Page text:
A series of failure in policies for nearly thirty years have brought the country to the brink of collapse. The devaluation of Sudan’s currency, lack of bread, shortages of fuels and medicines are economically and politically related. However, the regime is taking many security steps against the media to control the crisis rather than dealing with the main problem, as a result a sharp censorship on newspapers was reinforced since 23th December, ahead of a mass demonstration on 25th December organized by Sudan Professionals Association. Security personnel would proof-read all newspapers before being published daily, taking out whatever items criticize the authorities. They also confiscated newspapers after being printed if they contained any critical remarks, on 1st January, 2019 – The Newspaper ( Al-Garida) was confiscated to repress independent coverage.
The social media platforms such as the Facebook and WhatsApp, have been shut down across the country since 20th December, after the starting day of the demonstrations. Activists were able to use VPN settings as an alternative outlet to keep publishing the news of the mass revolt.
On 27th December in the second week of the demonstration the Sudan Journalists Network announced a strike for three days based on security heavy hands on press. Following the attack on Al-Sudany newspaper whereby live ammunitions and sticks were used. Yasir Abdallah, the Editorial manager was injured. Many other journalists were arrested during the first week, some were taken to custody and released the same day.
In the same trend many regional and international correspondents were forbidden from covering the demonstrations, Yousra Elbagir the CNN correspondent was beaten and arrested by security individuals on 31st December demonstration as she twitted on her profile on Twitter. Another incident that transpired was Saad al-din Ibrahim, Alrabia TV correspondent was investigated by authority for covering the demonstration.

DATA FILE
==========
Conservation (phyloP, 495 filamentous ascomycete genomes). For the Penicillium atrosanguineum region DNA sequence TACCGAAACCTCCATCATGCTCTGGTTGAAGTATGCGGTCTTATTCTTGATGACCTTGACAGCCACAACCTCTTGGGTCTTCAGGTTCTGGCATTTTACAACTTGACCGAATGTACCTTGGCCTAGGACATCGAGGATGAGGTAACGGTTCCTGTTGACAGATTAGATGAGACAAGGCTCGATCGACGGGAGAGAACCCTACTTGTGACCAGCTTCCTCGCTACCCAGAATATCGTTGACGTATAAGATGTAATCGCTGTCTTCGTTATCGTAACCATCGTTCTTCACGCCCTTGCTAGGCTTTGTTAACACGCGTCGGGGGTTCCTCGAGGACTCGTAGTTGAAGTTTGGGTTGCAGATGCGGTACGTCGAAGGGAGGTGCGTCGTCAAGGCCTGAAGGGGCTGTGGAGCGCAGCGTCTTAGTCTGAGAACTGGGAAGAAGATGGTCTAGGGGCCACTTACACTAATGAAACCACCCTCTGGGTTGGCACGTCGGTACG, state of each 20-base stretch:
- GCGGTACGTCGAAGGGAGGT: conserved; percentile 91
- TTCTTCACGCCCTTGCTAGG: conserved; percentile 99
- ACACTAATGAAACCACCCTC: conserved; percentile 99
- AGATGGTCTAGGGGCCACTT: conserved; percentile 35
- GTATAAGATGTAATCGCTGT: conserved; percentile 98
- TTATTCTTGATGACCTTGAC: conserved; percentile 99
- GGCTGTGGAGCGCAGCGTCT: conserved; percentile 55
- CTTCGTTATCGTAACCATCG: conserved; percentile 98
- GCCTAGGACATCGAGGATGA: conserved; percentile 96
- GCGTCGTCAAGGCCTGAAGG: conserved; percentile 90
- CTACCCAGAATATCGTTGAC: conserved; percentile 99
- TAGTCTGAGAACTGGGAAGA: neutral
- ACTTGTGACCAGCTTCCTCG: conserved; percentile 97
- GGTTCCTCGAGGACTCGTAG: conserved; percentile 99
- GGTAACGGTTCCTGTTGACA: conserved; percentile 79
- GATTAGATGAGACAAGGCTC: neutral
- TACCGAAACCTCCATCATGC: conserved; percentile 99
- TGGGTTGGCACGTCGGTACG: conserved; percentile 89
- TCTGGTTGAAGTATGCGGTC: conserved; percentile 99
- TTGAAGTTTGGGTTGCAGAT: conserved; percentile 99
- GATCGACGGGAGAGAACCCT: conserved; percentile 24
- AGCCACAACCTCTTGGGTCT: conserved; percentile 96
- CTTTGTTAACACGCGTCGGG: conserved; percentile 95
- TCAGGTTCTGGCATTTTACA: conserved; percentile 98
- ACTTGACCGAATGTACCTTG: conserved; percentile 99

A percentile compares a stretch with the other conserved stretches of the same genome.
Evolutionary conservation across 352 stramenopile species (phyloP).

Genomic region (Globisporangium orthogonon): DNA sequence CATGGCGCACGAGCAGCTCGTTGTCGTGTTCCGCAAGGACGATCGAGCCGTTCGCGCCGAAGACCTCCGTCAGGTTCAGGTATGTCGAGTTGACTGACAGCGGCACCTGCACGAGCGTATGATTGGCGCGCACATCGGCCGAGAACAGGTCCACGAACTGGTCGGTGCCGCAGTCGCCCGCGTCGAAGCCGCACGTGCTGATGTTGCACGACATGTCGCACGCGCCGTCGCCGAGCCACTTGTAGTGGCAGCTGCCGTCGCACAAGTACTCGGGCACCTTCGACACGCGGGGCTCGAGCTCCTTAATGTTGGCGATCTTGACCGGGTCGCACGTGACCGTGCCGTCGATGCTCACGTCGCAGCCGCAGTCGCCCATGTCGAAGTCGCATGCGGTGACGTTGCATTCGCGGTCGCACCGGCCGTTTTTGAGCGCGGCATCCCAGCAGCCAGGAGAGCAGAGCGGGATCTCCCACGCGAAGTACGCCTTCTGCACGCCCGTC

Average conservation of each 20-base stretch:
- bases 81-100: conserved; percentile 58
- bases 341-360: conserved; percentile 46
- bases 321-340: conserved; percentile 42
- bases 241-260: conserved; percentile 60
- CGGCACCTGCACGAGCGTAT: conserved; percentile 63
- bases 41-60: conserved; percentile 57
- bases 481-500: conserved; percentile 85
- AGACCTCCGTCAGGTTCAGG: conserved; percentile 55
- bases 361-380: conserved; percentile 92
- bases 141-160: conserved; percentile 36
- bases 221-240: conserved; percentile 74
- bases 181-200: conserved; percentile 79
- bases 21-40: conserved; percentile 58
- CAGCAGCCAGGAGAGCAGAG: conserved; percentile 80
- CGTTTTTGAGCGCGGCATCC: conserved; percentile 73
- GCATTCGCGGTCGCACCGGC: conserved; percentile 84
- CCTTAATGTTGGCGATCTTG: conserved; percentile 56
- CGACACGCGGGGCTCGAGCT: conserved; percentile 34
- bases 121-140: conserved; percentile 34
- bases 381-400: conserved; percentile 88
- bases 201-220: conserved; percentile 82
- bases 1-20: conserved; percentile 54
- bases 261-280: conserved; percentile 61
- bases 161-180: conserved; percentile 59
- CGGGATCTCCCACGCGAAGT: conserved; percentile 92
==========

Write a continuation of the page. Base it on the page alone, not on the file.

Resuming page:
Locally, Sudanese Journalists Network emphasized that three journalists have been arrested recently, Kamal Krar, Fisal Mohammed Salih (released later on) and Gorashy Awad, related to the current events in Sudan. Other journalists have been prohibited from writing their daily columns among them Shameel Alnor and Mohammed Abdulmajed.
The member of the network Nasraldeen Altayeb stated that the freedom of press is facing gross violations by the government, he further explains cameras are not allowed on the streets and the government’s officials refuse to give any comments regarding the current situation on the ground.
The Sudanese government severe campaign against the press is intending to eradicate the current situation through security measures, 39 people have been killed according to Amnesty International but many activists on the ground estimate the number to be higher. This approach will not solve the issue rather it may lead to further escalation in a country that faces many unrests in Darfur, South Kordofan and The Blue Nile region.